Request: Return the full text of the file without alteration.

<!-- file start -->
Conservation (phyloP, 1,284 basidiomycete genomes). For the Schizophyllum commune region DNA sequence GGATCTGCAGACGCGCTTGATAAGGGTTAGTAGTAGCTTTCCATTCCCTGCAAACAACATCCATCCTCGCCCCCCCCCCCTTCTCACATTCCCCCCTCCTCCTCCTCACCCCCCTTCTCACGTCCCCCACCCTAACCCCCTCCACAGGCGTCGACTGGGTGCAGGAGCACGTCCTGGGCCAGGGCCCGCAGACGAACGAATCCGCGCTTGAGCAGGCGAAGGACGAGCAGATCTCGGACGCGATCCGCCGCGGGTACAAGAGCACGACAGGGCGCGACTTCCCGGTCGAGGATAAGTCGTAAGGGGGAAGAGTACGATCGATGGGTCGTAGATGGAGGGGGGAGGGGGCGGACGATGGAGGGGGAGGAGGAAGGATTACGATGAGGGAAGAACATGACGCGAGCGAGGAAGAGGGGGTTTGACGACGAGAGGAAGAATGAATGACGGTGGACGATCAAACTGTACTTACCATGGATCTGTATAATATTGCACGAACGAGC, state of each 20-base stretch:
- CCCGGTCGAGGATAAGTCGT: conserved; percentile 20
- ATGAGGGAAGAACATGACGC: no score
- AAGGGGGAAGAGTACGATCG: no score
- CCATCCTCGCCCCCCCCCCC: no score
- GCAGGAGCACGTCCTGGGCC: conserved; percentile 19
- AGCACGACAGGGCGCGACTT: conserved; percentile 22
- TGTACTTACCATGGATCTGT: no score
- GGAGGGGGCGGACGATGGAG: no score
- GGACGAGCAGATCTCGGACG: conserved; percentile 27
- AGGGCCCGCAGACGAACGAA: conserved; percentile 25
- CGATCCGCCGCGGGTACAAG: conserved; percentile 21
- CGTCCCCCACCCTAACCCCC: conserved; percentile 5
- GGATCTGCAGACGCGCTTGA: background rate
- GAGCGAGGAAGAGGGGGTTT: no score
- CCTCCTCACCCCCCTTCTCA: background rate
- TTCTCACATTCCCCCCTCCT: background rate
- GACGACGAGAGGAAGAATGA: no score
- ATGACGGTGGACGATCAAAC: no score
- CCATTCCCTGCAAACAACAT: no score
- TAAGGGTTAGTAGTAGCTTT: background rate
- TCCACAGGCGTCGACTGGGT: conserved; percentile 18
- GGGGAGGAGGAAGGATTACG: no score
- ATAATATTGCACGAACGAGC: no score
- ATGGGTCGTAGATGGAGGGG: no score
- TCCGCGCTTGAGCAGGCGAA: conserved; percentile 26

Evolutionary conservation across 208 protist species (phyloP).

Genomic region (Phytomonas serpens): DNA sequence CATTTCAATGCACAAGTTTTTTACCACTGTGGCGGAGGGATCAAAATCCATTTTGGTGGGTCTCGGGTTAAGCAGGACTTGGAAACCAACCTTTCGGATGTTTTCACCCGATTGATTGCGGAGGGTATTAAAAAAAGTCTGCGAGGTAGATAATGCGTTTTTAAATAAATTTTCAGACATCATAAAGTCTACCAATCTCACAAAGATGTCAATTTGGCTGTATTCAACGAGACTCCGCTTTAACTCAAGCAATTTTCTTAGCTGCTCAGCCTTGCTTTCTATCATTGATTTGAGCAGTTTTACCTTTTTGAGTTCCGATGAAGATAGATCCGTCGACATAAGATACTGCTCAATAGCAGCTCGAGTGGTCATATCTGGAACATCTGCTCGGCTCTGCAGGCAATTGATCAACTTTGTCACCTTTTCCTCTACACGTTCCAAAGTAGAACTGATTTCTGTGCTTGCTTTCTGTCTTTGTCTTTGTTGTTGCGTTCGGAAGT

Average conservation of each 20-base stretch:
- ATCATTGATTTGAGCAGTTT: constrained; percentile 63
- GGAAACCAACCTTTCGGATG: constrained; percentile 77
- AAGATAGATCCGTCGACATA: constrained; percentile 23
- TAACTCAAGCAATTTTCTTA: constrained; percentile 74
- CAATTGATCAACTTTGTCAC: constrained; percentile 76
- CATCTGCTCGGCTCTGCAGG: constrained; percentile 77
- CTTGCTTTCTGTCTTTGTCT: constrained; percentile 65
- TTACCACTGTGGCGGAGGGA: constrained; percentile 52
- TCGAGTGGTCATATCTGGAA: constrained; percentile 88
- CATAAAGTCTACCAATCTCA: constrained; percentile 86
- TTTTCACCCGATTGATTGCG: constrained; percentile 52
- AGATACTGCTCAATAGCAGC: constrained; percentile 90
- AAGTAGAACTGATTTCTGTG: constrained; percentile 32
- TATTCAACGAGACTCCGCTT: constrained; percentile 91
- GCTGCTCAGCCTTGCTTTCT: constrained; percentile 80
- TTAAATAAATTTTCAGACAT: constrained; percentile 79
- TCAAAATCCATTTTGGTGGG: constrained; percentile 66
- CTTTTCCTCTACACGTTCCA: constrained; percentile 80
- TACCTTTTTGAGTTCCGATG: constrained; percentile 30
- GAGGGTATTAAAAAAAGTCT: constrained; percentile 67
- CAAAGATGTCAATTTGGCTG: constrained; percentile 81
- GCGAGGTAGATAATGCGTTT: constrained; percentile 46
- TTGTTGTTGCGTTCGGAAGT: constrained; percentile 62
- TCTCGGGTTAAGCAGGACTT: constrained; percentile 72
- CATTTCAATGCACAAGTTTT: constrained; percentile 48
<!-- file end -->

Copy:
Conservation (phyloP, 1,284 basidiomycete genomes). For the Schizophyllum commune region DNA sequence GGATCTGCAGACGCGCTTGATAAGGGTTAGTAGTAGCTTTCCATTCCCTGCAAACAACATCCATCCTCGCCCCCCCCCCCTTCTCACATTCCCCCCTCCTCCTCCTCACCCCCCTTCTCACGTCCCCCACCCTAACCCCCTCCACAGGCGTCGACTGGGTGCAGGAGCACGTCCTGGGCCAGGGCCCGCAGACGAACGAATCCGCGCTTGAGCAGGCGAAGGACGAGCAGATCTCGGACGCGATCCGCCGCGGGTACAAGAGCACGACAGGGCGCGACTTCCCGGTCGAGGATAAGTCGTAAGGGGGAAGAGTACGATCGATGGGTCGTAGATGGAGGGGGGAGGGGGCGGACGATGGAGGGGGAGGAGGAAGGATTACGATGAGGGAAGAACATGACGCGAGCGAGGAAGAGGGGGTTTGACGACGAGAGGAAGAATGAATGACGGTGGACGATCAAACTGTACTTACCATGGATCTGTATAATATTGCACGAACGAGC, state of each 20-base stretch:
- CCCGGTCGAGGATAAGTCGT: conserved; percentile 20
- ATGAGGGAAGAACATGACGC: no score
- AAGGGGGAAGAGTACGATCG: no score
- CCATCCTCGCCCCCCCCCCC: no score
- GCAGGAGCACGTCCTGGGCC: conserved; percentile 19
- AGCACGACAGGGCGCGACTT: conserved; percentile 22
- TGTACTTACCATGGATCTGT: no score
- GGAGGGGGCGGACGATGGAG: no score
- GGACGAGCAGATCTCGGACG: conserved; percentile 27
- AGGGCCCGCAGACGAACGAA: conserved; percentile 25
- CGATCCGCCGCGGGTACAAG: conserved; percentile 21
- CGTCCCCCACCCTAACCCCC: conserved; percentile 5
- GGATCTGCAGACGCGCTTGA: background rate
- GAGCGAGGAAGAGGGGGTTT: no score
- CCTCCTCACCCCCCTTCTCA: background rate
- TTCTCACATTCCCCCCTCCT: background rate
- GACGACGAGAGGAAGAATGA: no score
- ATGACGGTGGACGATCAAAC: no score
- CCATTCCCTGCAAACAACAT: no score
- TAAGGGTTAGTAGTAGCTTT: background rate
- TCCACAGGCGTCGACTGGGT: conserved; percentile 18
- GGGGAGGAGGAAGGATTACG: no score
- ATAATATTGCACGAACGAGC: no score
- ATGGGTCGTAGATGGAGGGG: no score
- TCCGCGCTTGAGCAGGCGAA: conserved; percentile 26

Evolutionary conservation across 208 protist species (phyloP).

Genomic region (Phytomonas serpens): DNA sequence CATTTCAATGCACAAGTTTTTTACCACTGTGGCGGAGGGATCAAAATCCATTTTGGTGGGTCTCGGGTTAAGCAGGACTTGGAAACCAACCTTTCGGATGTTTTCACCCGATTGATTGCGGAGGGTATTAAAAAAAGTCTGCGAGGTAGATAATGCGTTTTTAAATAAATTTTCAGACATCATAAAGTCTACCAATCTCACAAAGATGTCAATTTGGCTGTATTCAACGAGACTCCGCTTTAACTCAAGCAATTTTCTTAGCTGCTCAGCCTTGCTTTCTATCATTGATTTGAGCAGTTTTACCTTTTTGAGTTCCGATGAAGATAGATCCGTCGACATAAGATACTGCTCAATAGCAGCTCGAGTGGTCATATCTGGAACATCTGCTCGGCTCTGCAGGCAATTGATCAACTTTGTCACCTTTTCCTCTACACGTTCCAAAGTAGAACTGATTTCTGTGCTTGCTTTCTGTCTTTGTCTTTGTTGTTGCGTTCGGAAGT

Average conservation of each 20-base stretch:
- ATCATTGATTTGAGCAGTTT: constrained; percentile 63
- GGAAACCAACCTTTCGGATG: constrained; percentile 77
- AAGATAGATCCGTCGACATA: constrained; percentile 23
- TAACTCAAGCAATTTTCTTA: constrained; percentile 74
- CAATTGATCAACTTTGTCAC: constrained; percentile 76
- CATCTGCTCGGCTCTGCAGG: constrained; percentile 77
- CTTGCTTTCTGTCTTTGTCT: constrained; percentile 65
- TTACCACTGTGGCGGAGGGA: constrained; percentile 52
- TCGAGTGGTCATATCTGGAA: constrained; percentile 88
- CATAAAGTCTACCAATCTCA: constrained; percentile 86
- TTTTCACCCGATTGATTGCG: constrained; percentile 52
- AGATACTGCTCAATAGCAGC: constrained; percentile 90
- AAGTAGAACTGATTTCTGTG: constrained; percentile 32
- TATTCAACGAGACTCCGCTT: constrained; percentile 91
- GCTGCTCAGCCTTGCTTTCT: constrained; percentile 80
- TTAAATAAATTTTCAGACAT: constrained; percentile 79
- TCAAAATCCATTTTGGTGGG: constrained; percentile 66
- CTTTTCCTCTACACGTTCCA: constrained; percentile 80
- TACCTTTTTGAGTTCCGATG: constrained; percentile 30
- GAGGGTATTAAAAAAAGTCT: constrained; percentile 67
- CAAAGATGTCAATTTGGCTG: constrained; percentile 81
- GCGAGGTAGATAATGCGTTT: constrained; percentile 46
- TTGTTGTTGCGTTCGGAAGT: constrained; percentile 62
- TCTCGGGTTAAGCAGGACTT: constrained; percentile 72
- CATTTCAATGCACAAGTTTT: constrained; percentile 48